|Android SDK For Multi-Device Apps|
|Written by Mike James|
|Wednesday, 31 August 2022|
I have enough problems dealing with a single device, let alone being able to juggle running on more than one device! A new SDK from Google tries to encourage you to go multi-device.
It is only a preview, but if you want to get ahead then you might want to see what it can do. The blog announcment is typically full of vague hype:
"our Cross device SDK allows developers to build rich multi-device experiences with a simple and intuitive set of APIs."
Ah if only I could figure out what a rich application was, let alone a simple API. The API is said to abstract away the tedious tasks of device discovery, authentication and protocols.
These may be the bits that we don't want to spend time on, they are boring, they are also very straightforward in what you are trying to do. Once you have got beyond them you hit the real world of having to be inventive about what a cross-device app is actually going to do.
The documentation makes some suggested uses:
Take a look at the following video which is surprisingly good at getting the technicalities across:
While it is nice to have this level of support from the API, it still seems to be a lot of work to make an app that can share its state to multiple devices in a way that seems natural to the user. Some time ago, I wrote an app that let one device transfer a photo by the user simulating a throwing motion. The other user had to catch the photo to see it. This wasn't an original idea and it wasn't a good one for reasons you can probably guess.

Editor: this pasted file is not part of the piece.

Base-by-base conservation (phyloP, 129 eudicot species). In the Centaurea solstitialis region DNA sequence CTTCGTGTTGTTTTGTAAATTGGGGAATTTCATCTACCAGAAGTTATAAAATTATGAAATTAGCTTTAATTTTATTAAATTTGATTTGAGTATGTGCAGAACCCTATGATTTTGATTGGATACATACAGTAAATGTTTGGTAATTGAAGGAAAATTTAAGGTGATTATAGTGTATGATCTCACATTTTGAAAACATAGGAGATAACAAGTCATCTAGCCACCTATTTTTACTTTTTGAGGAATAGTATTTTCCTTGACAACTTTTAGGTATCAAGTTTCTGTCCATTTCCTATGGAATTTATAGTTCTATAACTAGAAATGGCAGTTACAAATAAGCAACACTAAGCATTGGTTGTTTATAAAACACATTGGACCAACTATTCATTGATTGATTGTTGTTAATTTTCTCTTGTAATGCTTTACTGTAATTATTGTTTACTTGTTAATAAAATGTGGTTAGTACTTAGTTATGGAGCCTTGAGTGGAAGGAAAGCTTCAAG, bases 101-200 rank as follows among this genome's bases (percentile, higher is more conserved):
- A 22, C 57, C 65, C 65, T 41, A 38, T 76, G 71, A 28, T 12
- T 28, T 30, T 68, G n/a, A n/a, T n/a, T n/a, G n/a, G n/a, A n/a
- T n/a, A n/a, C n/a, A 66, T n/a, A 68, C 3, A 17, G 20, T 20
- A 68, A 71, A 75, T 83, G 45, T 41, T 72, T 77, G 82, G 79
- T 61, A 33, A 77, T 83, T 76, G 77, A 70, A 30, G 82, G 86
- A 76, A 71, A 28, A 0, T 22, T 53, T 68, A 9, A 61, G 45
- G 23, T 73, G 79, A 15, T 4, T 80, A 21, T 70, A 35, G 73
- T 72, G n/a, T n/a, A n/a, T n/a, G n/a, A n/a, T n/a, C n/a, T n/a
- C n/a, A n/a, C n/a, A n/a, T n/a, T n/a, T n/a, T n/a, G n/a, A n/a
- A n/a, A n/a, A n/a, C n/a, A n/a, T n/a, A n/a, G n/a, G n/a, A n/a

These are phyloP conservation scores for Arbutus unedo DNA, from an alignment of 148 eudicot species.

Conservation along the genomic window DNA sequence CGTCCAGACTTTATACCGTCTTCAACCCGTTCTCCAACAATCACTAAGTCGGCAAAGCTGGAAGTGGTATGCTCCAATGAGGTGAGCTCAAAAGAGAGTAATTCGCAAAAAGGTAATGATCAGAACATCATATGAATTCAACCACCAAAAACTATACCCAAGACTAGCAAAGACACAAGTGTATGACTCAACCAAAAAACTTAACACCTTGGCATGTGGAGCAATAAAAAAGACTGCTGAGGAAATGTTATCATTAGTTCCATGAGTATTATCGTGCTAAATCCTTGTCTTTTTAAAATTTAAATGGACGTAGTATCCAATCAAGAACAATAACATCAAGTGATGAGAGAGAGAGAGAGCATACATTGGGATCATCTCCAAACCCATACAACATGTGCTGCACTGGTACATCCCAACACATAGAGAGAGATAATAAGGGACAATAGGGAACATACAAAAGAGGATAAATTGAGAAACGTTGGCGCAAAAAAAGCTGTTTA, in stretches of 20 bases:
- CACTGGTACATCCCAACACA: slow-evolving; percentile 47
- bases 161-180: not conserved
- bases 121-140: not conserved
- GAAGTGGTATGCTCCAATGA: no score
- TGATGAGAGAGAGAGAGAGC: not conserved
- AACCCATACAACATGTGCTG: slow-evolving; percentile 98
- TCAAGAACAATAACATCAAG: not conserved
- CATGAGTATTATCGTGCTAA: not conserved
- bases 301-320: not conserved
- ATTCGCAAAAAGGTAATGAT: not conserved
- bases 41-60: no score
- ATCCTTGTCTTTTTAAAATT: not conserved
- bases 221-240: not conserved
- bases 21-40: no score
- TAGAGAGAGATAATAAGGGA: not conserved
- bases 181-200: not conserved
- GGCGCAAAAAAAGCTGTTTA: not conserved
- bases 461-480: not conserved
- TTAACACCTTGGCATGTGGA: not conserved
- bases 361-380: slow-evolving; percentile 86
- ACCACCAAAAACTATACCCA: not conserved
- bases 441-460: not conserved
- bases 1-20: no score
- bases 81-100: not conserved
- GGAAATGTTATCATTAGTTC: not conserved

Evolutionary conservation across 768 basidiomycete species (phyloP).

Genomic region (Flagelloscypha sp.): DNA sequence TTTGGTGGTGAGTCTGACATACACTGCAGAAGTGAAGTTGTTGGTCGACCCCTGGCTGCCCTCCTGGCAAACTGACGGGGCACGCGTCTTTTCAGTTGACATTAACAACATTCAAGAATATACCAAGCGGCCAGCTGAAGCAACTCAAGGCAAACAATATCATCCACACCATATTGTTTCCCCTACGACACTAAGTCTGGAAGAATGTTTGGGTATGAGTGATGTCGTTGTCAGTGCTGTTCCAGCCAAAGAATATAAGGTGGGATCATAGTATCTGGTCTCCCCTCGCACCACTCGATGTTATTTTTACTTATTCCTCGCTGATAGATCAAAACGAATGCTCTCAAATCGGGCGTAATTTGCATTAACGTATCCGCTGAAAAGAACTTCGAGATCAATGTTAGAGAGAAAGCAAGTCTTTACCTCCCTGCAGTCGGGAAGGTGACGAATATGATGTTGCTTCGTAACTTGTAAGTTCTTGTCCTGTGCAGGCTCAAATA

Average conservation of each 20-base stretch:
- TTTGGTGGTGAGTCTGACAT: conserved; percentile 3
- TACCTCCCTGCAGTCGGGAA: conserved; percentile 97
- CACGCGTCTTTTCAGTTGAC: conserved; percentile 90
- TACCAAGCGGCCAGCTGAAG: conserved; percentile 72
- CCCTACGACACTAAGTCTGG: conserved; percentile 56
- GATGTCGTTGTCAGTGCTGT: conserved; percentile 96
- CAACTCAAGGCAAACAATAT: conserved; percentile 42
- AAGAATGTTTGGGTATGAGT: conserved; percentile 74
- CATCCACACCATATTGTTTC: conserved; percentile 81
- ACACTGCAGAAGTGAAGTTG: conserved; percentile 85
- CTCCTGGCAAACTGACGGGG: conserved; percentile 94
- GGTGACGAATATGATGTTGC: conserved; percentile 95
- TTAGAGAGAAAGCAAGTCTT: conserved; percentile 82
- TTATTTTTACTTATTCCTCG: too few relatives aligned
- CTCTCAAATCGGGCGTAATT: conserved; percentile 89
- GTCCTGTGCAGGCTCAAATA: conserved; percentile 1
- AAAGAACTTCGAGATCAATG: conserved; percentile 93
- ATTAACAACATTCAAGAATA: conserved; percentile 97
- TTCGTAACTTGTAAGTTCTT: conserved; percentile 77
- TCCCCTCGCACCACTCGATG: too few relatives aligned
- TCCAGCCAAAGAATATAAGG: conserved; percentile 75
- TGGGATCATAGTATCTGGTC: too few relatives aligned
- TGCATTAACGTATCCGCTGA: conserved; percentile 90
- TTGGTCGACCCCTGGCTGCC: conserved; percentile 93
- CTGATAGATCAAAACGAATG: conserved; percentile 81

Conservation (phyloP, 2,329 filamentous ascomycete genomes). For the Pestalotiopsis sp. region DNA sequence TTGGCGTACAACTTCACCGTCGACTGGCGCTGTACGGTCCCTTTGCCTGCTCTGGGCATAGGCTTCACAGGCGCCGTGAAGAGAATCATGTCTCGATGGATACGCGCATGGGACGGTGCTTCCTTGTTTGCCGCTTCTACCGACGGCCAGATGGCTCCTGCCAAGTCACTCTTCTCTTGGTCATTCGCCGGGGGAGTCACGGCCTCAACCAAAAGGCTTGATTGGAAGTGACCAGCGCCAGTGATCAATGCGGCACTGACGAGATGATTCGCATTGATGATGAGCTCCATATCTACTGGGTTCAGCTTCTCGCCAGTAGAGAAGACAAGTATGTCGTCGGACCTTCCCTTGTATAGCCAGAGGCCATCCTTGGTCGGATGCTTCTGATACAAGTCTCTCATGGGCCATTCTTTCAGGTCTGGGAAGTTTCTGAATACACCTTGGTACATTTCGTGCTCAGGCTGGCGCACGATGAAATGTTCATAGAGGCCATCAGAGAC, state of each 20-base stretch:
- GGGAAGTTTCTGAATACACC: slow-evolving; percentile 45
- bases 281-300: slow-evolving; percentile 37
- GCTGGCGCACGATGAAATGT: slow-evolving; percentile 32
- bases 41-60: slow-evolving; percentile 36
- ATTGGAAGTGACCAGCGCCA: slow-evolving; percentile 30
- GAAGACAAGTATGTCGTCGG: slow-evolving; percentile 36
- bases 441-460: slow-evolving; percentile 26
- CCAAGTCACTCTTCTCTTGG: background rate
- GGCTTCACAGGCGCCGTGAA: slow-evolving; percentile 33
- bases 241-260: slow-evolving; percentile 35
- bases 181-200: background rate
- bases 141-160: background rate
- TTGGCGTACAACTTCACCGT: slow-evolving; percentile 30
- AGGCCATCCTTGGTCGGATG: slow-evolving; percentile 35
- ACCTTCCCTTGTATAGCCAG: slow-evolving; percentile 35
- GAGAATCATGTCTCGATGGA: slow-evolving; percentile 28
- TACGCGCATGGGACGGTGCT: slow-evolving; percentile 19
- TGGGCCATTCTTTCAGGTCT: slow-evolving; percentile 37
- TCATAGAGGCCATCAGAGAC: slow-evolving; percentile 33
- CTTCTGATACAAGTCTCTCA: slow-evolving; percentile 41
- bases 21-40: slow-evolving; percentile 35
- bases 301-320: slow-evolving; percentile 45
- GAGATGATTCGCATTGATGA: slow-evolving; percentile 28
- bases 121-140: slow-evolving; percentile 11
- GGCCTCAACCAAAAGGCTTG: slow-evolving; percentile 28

What we really need is something more like a clipboard that the OS supports for us rather than a fine-grained API. It is also a matter for Google to make many of its "standard" apps into multi-device apps. For example, Gmail needs to transfer state so I can go from my phone to my tablet without losing my place in the email stream. The same goes of course for Chrome. If this was to happen, users might get used to the idea of cross-device apps and we might have a base to build on.
At the end of the intro to the SDK, the documentation says:
"The Cross device SDK is open-source and will be available for different Android surfaces and non-Android ecosystem devices (Chrome OS, Windows, iOS)."
Some have taken this to mean that somehow cross-device apps will automatically run on non-Android devices. This is almost certainly not what it means. The multi-device SDK will simply be part of the native app development on the non-Android device, making authenticated state transfer easier - nothing new here...
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|Last Updated ( Wednesday, 31 August 2022 )|